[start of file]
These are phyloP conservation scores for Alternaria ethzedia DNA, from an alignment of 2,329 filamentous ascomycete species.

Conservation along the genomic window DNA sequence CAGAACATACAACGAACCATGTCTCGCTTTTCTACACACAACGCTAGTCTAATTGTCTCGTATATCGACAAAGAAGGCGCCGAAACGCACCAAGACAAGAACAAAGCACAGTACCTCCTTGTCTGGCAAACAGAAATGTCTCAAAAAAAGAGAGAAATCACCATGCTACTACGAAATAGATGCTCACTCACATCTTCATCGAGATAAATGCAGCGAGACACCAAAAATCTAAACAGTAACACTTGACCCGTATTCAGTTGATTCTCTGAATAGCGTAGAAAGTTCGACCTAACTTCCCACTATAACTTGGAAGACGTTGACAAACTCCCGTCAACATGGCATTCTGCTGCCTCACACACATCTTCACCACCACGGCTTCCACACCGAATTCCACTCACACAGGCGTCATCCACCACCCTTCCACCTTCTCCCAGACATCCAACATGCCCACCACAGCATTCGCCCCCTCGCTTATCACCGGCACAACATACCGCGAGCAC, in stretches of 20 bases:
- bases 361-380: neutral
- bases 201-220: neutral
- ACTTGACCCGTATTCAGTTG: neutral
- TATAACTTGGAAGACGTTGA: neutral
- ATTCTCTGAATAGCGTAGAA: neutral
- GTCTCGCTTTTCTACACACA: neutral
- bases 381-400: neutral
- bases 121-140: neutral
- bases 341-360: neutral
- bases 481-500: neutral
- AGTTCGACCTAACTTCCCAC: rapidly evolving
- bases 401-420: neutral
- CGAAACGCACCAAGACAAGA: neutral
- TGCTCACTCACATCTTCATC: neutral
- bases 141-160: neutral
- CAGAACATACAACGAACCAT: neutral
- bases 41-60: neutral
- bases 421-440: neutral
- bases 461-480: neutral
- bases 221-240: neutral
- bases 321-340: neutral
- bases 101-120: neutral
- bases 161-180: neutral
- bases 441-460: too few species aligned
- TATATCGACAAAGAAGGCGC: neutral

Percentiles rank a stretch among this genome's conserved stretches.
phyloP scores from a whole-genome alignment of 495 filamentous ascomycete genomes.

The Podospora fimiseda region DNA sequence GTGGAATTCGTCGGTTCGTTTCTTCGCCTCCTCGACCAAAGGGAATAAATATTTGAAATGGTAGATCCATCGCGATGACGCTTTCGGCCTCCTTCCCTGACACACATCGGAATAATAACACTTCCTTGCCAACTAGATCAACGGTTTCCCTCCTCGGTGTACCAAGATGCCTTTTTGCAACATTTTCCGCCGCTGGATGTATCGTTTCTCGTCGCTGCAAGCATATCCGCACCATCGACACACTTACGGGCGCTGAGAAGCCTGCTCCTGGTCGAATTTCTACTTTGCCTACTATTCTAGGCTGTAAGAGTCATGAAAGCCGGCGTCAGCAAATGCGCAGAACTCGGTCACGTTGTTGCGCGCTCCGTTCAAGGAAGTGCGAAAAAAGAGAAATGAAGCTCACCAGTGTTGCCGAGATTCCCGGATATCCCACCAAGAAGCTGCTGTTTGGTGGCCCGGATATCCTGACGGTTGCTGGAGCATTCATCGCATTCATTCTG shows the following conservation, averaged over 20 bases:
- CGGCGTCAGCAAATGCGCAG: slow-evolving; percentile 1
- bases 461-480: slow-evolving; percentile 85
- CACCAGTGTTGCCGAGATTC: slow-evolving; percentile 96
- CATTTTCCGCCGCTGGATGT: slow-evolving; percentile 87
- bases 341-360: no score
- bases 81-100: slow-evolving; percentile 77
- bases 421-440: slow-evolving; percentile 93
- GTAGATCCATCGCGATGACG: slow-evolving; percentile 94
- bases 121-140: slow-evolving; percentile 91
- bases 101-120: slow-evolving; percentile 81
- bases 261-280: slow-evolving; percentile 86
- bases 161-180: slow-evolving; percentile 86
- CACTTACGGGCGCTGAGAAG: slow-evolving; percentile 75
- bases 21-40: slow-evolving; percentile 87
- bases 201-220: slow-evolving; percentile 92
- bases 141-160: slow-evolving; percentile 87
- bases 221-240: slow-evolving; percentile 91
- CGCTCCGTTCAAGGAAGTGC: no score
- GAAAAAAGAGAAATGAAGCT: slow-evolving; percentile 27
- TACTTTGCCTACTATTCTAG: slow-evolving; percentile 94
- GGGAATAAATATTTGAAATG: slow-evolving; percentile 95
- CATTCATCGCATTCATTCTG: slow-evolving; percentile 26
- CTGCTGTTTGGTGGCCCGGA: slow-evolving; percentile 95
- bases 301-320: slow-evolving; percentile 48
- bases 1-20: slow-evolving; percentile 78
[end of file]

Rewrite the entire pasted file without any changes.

These are phyloP conservation scores for Alternaria ethzedia DNA, from an alignment of 2,329 filamentous ascomycete species.

Conservation along the genomic window DNA sequence CAGAACATACAACGAACCATGTCTCGCTTTTCTACACACAACGCTAGTCTAATTGTCTCGTATATCGACAAAGAAGGCGCCGAAACGCACCAAGACAAGAACAAAGCACAGTACCTCCTTGTCTGGCAAACAGAAATGTCTCAAAAAAAGAGAGAAATCACCATGCTACTACGAAATAGATGCTCACTCACATCTTCATCGAGATAAATGCAGCGAGACACCAAAAATCTAAACAGTAACACTTGACCCGTATTCAGTTGATTCTCTGAATAGCGTAGAAAGTTCGACCTAACTTCCCACTATAACTTGGAAGACGTTGACAAACTCCCGTCAACATGGCATTCTGCTGCCTCACACACATCTTCACCACCACGGCTTCCACACCGAATTCCACTCACACAGGCGTCATCCACCACCCTTCCACCTTCTCCCAGACATCCAACATGCCCACCACAGCATTCGCCCCCTCGCTTATCACCGGCACAACATACCGCGAGCAC, in stretches of 20 bases:
- bases 361-380: neutral
- bases 201-220: neutral
- ACTTGACCCGTATTCAGTTG: neutral
- TATAACTTGGAAGACGTTGA: neutral
- ATTCTCTGAATAGCGTAGAA: neutral
- GTCTCGCTTTTCTACACACA: neutral
- bases 381-400: neutral
- bases 121-140: neutral
- bases 341-360: neutral
- bases 481-500: neutral
- AGTTCGACCTAACTTCCCAC: rapidly evolving
- bases 401-420: neutral
- CGAAACGCACCAAGACAAGA: neutral
- TGCTCACTCACATCTTCATC: neutral
- bases 141-160: neutral
- CAGAACATACAACGAACCAT: neutral
- bases 41-60: neutral
- bases 421-440: neutral
- bases 461-480: neutral
- bases 221-240: neutral
- bases 321-340: neutral
- bases 101-120: neutral
- bases 161-180: neutral
- bases 441-460: too few species aligned
- TATATCGACAAAGAAGGCGC: neutral

Percentiles rank a stretch among this genome's conserved stretches.
phyloP scores from a whole-genome alignment of 495 filamentous ascomycete genomes.

The Podospora fimiseda region DNA sequence GTGGAATTCGTCGGTTCGTTTCTTCGCCTCCTCGACCAAAGGGAATAAATATTTGAAATGGTAGATCCATCGCGATGACGCTTTCGGCCTCCTTCCCTGACACACATCGGAATAATAACACTTCCTTGCCAACTAGATCAACGGTTTCCCTCCTCGGTGTACCAAGATGCCTTTTTGCAACATTTTCCGCCGCTGGATGTATCGTTTCTCGTCGCTGCAAGCATATCCGCACCATCGACACACTTACGGGCGCTGAGAAGCCTGCTCCTGGTCGAATTTCTACTTTGCCTACTATTCTAGGCTGTAAGAGTCATGAAAGCCGGCGTCAGCAAATGCGCAGAACTCGGTCACGTTGTTGCGCGCTCCGTTCAAGGAAGTGCGAAAAAAGAGAAATGAAGCTCACCAGTGTTGCCGAGATTCCCGGATATCCCACCAAGAAGCTGCTGTTTGGTGGCCCGGATATCCTGACGGTTGCTGGAGCATTCATCGCATTCATTCTG shows the following conservation, averaged over 20 bases:
- CGGCGTCAGCAAATGCGCAG: slow-evolving; percentile 1
- bases 461-480: slow-evolving; percentile 85
- CACCAGTGTTGCCGAGATTC: slow-evolving; percentile 96
- CATTTTCCGCCGCTGGATGT: slow-evolving; percentile 87
- bases 341-360: no score
- bases 81-100: slow-evolving; percentile 77
- bases 421-440: slow-evolving; percentile 93
- GTAGATCCATCGCGATGACG: slow-evolving; percentile 94
- bases 121-140: slow-evolving; percentile 91
- bases 101-120: slow-evolving; percentile 81
- bases 261-280: slow-evolving; percentile 86
- bases 161-180: slow-evolving; percentile 86
- CACTTACGGGCGCTGAGAAG: slow-evolving; percentile 75
- bases 21-40: slow-evolving; percentile 87
- bases 201-220: slow-evolving; percentile 92
- bases 141-160: slow-evolving; percentile 87
- bases 221-240: slow-evolving; percentile 91
- CGCTCCGTTCAAGGAAGTGC: no score
- GAAAAAAGAGAAATGAAGCT: slow-evolving; percentile 27
- TACTTTGCCTACTATTCTAG: slow-evolving; percentile 94
- GGGAATAAATATTTGAAATG: slow-evolving; percentile 95
- CATTCATCGCATTCATTCTG: slow-evolving; percentile 26
- CTGCTGTTTGGTGGCCCGGA: slow-evolving; percentile 95
- bases 301-320: slow-evolving; percentile 48
- bases 1-20: slow-evolving; percentile 78